Patellofemoral Pain Syndrome

I’ve developed this…pain under the knee cap. I know running aggrivates it, but what can I do? Anyone have experience? Will squats really hurt it?

If it’s the same thing as mine, squatting won’t bother it. Going DOWN stairs and running hurt like right under my left patellar tendon where it attaches to my kneecap. Not terrible, but enough to be bothersome. Heavy leg training and going UP stairs, even running up stairs don’t hurt at all. Maybe one of the docs here know what this is. Does it sound like the same thing?

That probably wasn’t very helpful, but there it is. Glad to see you kickin around BTW. I was going to PM you a couple times, but never did get around to it.

These articles will help:

Look at all of tip 5 in this article:;jsessionid=E044DFC88740CBA9BCAA9BB29678966A.hydra?id=1127149

I don’t think squats are the best thing you can do while having the pain, even if it doesn’t hurt. I’d stay away from squats until things are resolved. Good luck.

I’ve dealt with this in both my knees so I can relate.

You need to have someone (e.g. a very good physical therapist) evaluate your patellar tracking i.e. as you bend and unbend your knee your kneecap rides up and down in a groove in your thighbone. The patella should ride down the middle of the groove.

If your kneecaps gets pulled to one side of the groove, you can wear out the cushioning cartilage on the back of the kneecaps resulting in chondromalacia and causing pain.

The remedy will depend on the specifics of your problem. Strengthening the medial quad (VMO) and stretching the ITB (Iliotibial band) are commonly needed. Your adductors/abductors and issues with your ankles and leg length problems can also play a role.

My state allows people to visit physical therapists directly, though you may need an MD referral where you live.

P.S. I am not sure if the first tip in the linked article (wearing knee sleeves) is a good idea or not for people with condromalacia–I’ve been meaning to post asking MR that.

Read through this website… very handy to be informed.

With anterior knee pain, please keep in mind that there could be a number of issues - it doesn’t have to be patellar tracking, or patellar tendinopathy, etc.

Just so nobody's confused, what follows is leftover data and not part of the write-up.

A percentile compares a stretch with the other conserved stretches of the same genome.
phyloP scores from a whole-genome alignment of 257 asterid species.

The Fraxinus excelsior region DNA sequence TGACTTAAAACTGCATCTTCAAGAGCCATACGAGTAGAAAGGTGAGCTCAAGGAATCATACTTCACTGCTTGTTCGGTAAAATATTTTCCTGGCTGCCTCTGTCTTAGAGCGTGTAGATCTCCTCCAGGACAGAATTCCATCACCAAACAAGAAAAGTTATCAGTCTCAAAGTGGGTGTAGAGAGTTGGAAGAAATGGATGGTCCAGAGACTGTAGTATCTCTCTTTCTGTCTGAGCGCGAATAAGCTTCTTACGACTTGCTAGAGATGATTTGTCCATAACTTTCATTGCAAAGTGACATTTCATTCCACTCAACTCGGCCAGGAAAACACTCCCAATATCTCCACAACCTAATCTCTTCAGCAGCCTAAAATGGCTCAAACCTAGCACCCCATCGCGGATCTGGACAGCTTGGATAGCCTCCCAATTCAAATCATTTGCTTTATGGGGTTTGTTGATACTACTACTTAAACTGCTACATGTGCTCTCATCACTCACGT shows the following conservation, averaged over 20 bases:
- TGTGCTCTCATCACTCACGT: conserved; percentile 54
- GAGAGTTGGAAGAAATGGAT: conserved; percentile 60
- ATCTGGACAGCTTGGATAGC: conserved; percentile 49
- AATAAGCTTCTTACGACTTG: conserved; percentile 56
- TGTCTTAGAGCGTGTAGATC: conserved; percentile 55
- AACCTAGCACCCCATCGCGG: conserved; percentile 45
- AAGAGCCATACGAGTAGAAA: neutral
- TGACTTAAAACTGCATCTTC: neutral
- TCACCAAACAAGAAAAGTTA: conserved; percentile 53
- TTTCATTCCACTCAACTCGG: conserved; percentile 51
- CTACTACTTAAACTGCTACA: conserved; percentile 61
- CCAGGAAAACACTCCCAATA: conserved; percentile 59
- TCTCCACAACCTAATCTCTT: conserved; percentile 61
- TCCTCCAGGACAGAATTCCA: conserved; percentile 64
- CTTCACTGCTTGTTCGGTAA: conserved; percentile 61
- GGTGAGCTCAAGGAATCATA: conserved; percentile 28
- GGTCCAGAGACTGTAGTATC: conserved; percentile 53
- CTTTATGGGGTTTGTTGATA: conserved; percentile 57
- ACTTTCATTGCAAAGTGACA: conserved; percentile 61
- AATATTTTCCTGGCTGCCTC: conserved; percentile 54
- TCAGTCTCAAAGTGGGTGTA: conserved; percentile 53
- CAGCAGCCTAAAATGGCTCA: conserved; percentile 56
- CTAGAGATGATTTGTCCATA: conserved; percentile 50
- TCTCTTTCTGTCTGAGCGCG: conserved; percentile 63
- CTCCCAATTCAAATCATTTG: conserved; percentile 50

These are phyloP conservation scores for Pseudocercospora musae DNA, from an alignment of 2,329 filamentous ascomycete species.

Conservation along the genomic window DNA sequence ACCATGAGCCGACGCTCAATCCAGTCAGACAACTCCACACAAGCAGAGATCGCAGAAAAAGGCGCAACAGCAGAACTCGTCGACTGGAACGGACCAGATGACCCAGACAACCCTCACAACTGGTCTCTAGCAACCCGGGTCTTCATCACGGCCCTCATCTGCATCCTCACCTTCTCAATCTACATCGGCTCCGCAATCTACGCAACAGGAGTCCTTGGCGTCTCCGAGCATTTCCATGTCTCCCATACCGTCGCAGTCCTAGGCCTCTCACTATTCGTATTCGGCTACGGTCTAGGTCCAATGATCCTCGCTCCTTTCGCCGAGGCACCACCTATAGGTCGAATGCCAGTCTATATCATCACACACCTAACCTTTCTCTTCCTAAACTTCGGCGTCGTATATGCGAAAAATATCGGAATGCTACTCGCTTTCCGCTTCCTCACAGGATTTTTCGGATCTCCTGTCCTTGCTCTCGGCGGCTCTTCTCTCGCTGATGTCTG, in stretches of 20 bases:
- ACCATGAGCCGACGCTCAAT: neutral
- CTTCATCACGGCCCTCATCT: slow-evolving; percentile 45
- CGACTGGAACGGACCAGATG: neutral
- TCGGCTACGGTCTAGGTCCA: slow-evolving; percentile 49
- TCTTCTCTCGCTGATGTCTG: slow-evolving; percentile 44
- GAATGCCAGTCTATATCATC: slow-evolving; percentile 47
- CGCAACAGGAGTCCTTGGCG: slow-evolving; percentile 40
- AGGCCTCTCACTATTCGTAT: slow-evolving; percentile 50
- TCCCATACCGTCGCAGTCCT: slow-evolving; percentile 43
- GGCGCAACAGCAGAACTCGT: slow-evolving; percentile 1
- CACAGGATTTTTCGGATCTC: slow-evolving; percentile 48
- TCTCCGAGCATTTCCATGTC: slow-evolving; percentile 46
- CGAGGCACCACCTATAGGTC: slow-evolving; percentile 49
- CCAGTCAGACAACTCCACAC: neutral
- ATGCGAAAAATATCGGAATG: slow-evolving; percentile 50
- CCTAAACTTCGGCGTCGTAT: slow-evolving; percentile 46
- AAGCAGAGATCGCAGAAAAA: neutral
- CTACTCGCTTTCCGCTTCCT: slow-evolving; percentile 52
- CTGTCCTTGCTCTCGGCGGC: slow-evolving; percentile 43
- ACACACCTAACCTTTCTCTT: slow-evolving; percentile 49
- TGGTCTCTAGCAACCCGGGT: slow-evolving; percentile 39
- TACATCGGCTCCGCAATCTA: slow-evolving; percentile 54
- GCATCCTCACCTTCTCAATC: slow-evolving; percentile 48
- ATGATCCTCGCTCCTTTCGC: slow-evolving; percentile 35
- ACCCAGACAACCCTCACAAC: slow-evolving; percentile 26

I have a good example of this kind of mistaken thinking:
I was treated for patellofemoral syndrome for a long time with no results until someone thought to check out something else.

I ended up being diagnosed with infrapatellar fat pad inflammation/impingement but it was really too late… surgery made things worse and I ended up losing my job in the Army.

This whole scenario motivated me to study physiotherapy so it’s not all bad, though!

I agree with the problem possibly being patellar tracking and that you should see a physical (physio)therapist. The strengthening and stretching that was mentioned are also good, if tracking is the issue, and some taping may also be beneficial.

The problem mentioned by the second poster appears to be related more to the patellar tendon than the patella. It could be inflammation of the tendon or possible avulsion fracture at the patellar tendon’s insertion site.

Again, I would recommend seeing a physical (physio)therapist for it. Some things that may help include cross friction massage, jumper’s knee brace, anti-inflammatories, etc.

Of course to determine what will help, you need to know exactly what is wrong. That is why it is so important to have a therapist evaluate you and tailor the treatment program to your particular problem.

Let me know if you have further questions.

[quote]sarah1 wrote:
I’ve developed this…pain under the knee cap. I know running aggrivates it, but what can I do? Anyone have experience? Will squats really hurt it?


First of all, if you haven’t been assessed by a competent health professional then please do so.
People who try to diagnose without assessing in person are not doing you any favours.

If you have patellar tracking issues then multijoint exercises like the squat are not likely to help resolve your condition. Targeted musculoskeletal rehabilitation is likely to help.

Squats may not, however, hurt depending on your circumstances as the forces sustained through joints while performing explosive impact exercise (i.e. running, jumping) are generally far in excess of those sustained while doing other exercises.